Hopefully it will make you feel inspired. If so, be sure to pass it on. The world needs more inspired people.

Have an incredibly productive day.

-Kate

Share

Creative Tip: Collaborate with Kids

Creative InspirationDon’t you adore the carefree nature and creativity of kids? It seems the younger the child, the fewer filters they have for things that are silly or absurd. They’re incredibly open-minded and able to rationalize things that are seemingly impossible.

I remember a conversation with my son, Evan, when he was a little guy. He said the sun warmed the earth by reaching down with its invisible arms and zapping everything with heated light sabers. His complete confidence in the idea was not only adorable, but also inspiring.

It’s good to forget logic every now and then and play the “what if” game. What if the sun did have invisible arms? You never know when this type of harmless exploration could lead to great inventions.

At the very least, it encourages us to see the world with fresh eyes and broaden our imagination.

There’s an illustrator named Mica Angela Hendricks who believes in collaborating with kids to enhance her creative ideas. She pulled out a sketchbook one day and allowed her five-year-old daughter to add finishing touches to her drawings. The result was astounding. She began to work closely with her little girl to create beautiful and wildly imaginative pieces of art together.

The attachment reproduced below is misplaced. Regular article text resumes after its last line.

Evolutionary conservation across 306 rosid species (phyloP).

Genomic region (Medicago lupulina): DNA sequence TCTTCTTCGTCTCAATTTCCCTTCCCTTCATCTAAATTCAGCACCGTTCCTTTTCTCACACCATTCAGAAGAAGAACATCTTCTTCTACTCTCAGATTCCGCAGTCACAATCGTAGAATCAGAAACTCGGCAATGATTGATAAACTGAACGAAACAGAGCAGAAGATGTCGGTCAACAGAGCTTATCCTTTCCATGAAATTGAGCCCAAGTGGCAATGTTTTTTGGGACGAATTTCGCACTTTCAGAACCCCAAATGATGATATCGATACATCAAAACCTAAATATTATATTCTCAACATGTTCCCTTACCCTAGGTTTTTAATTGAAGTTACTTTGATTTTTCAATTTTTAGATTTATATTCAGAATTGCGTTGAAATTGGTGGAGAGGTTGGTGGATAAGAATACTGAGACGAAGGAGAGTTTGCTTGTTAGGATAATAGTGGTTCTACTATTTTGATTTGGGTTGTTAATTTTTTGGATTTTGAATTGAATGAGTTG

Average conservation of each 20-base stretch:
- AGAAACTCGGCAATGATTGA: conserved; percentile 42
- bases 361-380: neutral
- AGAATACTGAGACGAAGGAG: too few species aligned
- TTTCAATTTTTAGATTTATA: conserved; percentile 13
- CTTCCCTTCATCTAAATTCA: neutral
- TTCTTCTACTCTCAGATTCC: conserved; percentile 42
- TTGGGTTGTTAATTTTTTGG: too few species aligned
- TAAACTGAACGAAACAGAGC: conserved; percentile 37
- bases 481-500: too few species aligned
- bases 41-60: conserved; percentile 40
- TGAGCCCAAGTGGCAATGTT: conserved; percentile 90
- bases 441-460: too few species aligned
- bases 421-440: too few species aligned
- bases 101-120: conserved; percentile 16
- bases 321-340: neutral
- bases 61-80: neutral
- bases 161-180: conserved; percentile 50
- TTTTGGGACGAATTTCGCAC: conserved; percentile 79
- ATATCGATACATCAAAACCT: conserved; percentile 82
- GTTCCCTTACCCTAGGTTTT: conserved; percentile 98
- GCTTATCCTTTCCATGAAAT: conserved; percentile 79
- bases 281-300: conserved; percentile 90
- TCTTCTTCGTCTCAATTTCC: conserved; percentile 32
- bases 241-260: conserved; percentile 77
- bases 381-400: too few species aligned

A selection of Mica's work is available for purchase at Society6.

A selection of Mica’s work is available for purchase at Society6.

Give it a try for yourself!

I’m not an illustrator, so I might adapt this idea with cutting pictures from magazines and then working with my kids to build out the story. I saw something like this on Artmommie’s blog.ArtmommieAnother fun idea would be to create a book together. Start with a writing prompt, then take turns writing lines of a story from there. Here are Ten Terrific Writing Prompts I developed to help you get started. You can go back and add pictures once the story is written, and then have it published through a site like blurb.

blurb

Blurb is a great site for printing your own books.

I’m sure there are hundreds of ways to collaborate with your kids and ignite more creativity in your life. So be sure to share your awesome ideas in the comments or tag me on Twitter or Instagram with a picture you’ve created and use #CreativeTipTues.

As always, have a creative day!

-Kate

Share